Servants to Capital: Unpaid Domestic Labor and Paid Work

  title={Servants to Capital: Unpaid Domestic Labor and Paid Work},
  author={Nona Y. Glazer},
  journal={Review of Radical Political Economics},
  pages={60 - 87}
  • Nona Y. Glazer
  • Published 1 March 1984
  • Economics, Sociology
  • Review of Radical Political Economics
The usefulness of the distinction of the "private realm" of the household vs. the "public realm" that lies outside it as a frame for understanding aspects of women's unpaid domestic labor is challenged. The paper supports the view that the unpaid involuntary domestic labor of women has been pulled into the labor process in capitalist organizations in the drive to increase profit by reducing the wage bill while at the same time encouraging consumerism. An historical case is presented of…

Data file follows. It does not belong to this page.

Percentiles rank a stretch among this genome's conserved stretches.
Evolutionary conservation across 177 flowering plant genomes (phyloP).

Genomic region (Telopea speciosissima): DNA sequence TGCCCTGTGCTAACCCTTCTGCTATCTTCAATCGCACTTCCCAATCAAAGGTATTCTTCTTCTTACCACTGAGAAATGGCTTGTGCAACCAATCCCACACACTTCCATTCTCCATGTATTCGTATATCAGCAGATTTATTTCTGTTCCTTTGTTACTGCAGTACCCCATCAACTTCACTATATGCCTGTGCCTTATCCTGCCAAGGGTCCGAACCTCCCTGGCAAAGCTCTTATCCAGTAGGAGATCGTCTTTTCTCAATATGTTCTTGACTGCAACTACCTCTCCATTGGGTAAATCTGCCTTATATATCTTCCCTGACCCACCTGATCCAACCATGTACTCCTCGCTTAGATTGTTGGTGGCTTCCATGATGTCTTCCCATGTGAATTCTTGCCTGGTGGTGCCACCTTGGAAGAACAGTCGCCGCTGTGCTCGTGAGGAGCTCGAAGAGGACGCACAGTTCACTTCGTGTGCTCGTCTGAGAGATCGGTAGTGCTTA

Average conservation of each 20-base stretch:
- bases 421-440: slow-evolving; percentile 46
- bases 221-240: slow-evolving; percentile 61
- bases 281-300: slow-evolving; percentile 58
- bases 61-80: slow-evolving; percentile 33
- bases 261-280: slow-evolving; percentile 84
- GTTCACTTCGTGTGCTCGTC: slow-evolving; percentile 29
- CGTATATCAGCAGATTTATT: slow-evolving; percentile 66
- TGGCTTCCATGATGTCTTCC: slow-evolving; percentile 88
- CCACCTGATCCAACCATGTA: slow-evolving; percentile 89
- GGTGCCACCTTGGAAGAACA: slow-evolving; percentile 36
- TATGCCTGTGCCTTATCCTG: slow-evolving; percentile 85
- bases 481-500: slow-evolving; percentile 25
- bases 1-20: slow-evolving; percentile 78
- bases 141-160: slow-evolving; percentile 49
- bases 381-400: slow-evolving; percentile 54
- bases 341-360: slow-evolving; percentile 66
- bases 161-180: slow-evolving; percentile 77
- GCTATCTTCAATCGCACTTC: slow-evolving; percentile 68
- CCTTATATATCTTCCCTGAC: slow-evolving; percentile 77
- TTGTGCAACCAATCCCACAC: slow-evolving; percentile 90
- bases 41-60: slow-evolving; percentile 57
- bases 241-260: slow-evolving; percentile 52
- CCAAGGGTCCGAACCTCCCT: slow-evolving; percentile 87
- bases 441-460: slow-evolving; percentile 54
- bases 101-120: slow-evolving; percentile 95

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  • Medicine, Economics
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  • 1988
In health services, the expansion of women's unpaid nursing in the household and a new labor process among paid nursing workers are necessary for new corporate and federal cost-containment strategies.

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In the last twenty years, a new and rich school of economic analysis has developed— Marxist-Feminist thought—as part of what many historians now call the “second wave” of feminism (the first was in

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  • Sociology, Psychology
    The American journal of occupational therapy : official publication of the American Occupational Therapy Association
  • 1992
Feminist analysis of household work may sensitize occupational therapists to the complex interactions of these meanings and lead them to the realization that women's responsibility for unpaid work in the home may have repercussions in the daily lives of both women and men.


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